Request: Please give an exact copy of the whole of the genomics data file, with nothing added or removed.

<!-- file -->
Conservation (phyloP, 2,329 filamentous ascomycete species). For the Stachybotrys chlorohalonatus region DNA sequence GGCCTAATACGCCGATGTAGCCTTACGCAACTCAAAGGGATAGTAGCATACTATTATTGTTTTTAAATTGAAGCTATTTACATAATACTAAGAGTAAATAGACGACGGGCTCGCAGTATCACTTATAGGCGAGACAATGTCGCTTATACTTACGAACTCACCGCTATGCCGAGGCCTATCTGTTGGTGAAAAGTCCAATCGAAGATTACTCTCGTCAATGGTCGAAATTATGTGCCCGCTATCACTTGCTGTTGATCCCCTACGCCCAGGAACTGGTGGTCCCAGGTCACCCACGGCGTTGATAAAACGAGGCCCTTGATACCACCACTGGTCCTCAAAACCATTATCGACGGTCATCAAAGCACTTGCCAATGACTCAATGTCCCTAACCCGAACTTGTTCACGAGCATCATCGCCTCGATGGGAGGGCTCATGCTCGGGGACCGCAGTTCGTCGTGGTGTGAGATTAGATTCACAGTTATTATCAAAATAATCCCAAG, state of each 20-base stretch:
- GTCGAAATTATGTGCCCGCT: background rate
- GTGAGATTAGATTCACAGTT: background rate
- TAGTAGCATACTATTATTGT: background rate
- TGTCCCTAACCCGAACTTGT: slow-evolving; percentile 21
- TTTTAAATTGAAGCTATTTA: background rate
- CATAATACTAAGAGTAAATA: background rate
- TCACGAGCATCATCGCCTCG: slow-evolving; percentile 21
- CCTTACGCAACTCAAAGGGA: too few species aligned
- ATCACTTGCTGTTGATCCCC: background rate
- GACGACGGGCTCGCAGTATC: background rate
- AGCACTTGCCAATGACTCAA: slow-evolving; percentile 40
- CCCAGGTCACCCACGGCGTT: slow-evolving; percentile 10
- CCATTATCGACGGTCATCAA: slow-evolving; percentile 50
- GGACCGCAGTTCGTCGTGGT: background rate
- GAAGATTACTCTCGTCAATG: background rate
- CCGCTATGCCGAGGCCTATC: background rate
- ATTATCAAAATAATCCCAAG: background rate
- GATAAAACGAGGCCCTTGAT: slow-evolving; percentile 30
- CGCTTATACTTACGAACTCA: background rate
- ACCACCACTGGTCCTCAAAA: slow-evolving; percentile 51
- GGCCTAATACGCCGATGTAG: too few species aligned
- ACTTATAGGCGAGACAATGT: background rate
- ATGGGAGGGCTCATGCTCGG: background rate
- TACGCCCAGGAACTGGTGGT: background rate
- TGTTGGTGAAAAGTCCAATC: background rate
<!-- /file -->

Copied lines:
Conservation (phyloP, 2,329 filamentous ascomycete species). For the Stachybotrys chlorohalonatus region DNA sequence GGCCTAATACGCCGATGTAGCCTTACGCAACTCAAAGGGATAGTAGCATACTATTATTGTTTTTAAATTGAAGCTATTTACATAATACTAAGAGTAAATAGACGACGGGCTCGCAGTATCACTTATAGGCGAGACAATGTCGCTTATACTTACGAACTCACCGCTATGCCGAGGCCTATCTGTTGGTGAAAAGTCCAATCGAAGATTACTCTCGTCAATGGTCGAAATTATGTGCCCGCTATCACTTGCTGTTGATCCCCTACGCCCAGGAACTGGTGGTCCCAGGTCACCCACGGCGTTGATAAAACGAGGCCCTTGATACCACCACTGGTCCTCAAAACCATTATCGACGGTCATCAAAGCACTTGCCAATGACTCAATGTCCCTAACCCGAACTTGTTCACGAGCATCATCGCCTCGATGGGAGGGCTCATGCTCGGGGACCGCAGTTCGTCGTGGTGTGAGATTAGATTCACAGTTATTATCAAAATAATCCCAAG, state of each 20-base stretch:
- GTCGAAATTATGTGCCCGCT: background rate
- GTGAGATTAGATTCACAGTT: background rate
- TAGTAGCATACTATTATTGT: background rate
- TGTCCCTAACCCGAACTTGT: slow-evolving; percentile 21
- TTTTAAATTGAAGCTATTTA: background rate
- CATAATACTAAGAGTAAATA: background rate
- TCACGAGCATCATCGCCTCG: slow-evolving; percentile 21
- CCTTACGCAACTCAAAGGGA: too few species aligned
- ATCACTTGCTGTTGATCCCC: background rate
- GACGACGGGCTCGCAGTATC: background rate
- AGCACTTGCCAATGACTCAA: slow-evolving; percentile 40
- CCCAGGTCACCCACGGCGTT: slow-evolving; percentile 10
- CCATTATCGACGGTCATCAA: slow-evolving; percentile 50
- GGACCGCAGTTCGTCGTGGT: background rate
- GAAGATTACTCTCGTCAATG: background rate
- CCGCTATGCCGAGGCCTATC: background rate
- ATTATCAAAATAATCCCAAG: background rate
- GATAAAACGAGGCCCTTGAT: slow-evolving; percentile 30
- CGCTTATACTTACGAACTCA: background rate
- ACCACCACTGGTCCTCAAAA: slow-evolving; percentile 51
- GGCCTAATACGCCGATGTAG: too few species aligned
- ACTTATAGGCGAGACAATGT: background rate
- ATGGGAGGGCTCATGCTCGG: background rate
- TACGCCCAGGAACTGGTGGT: background rate
- TGTTGGTGAAAAGTCCAATC: background rate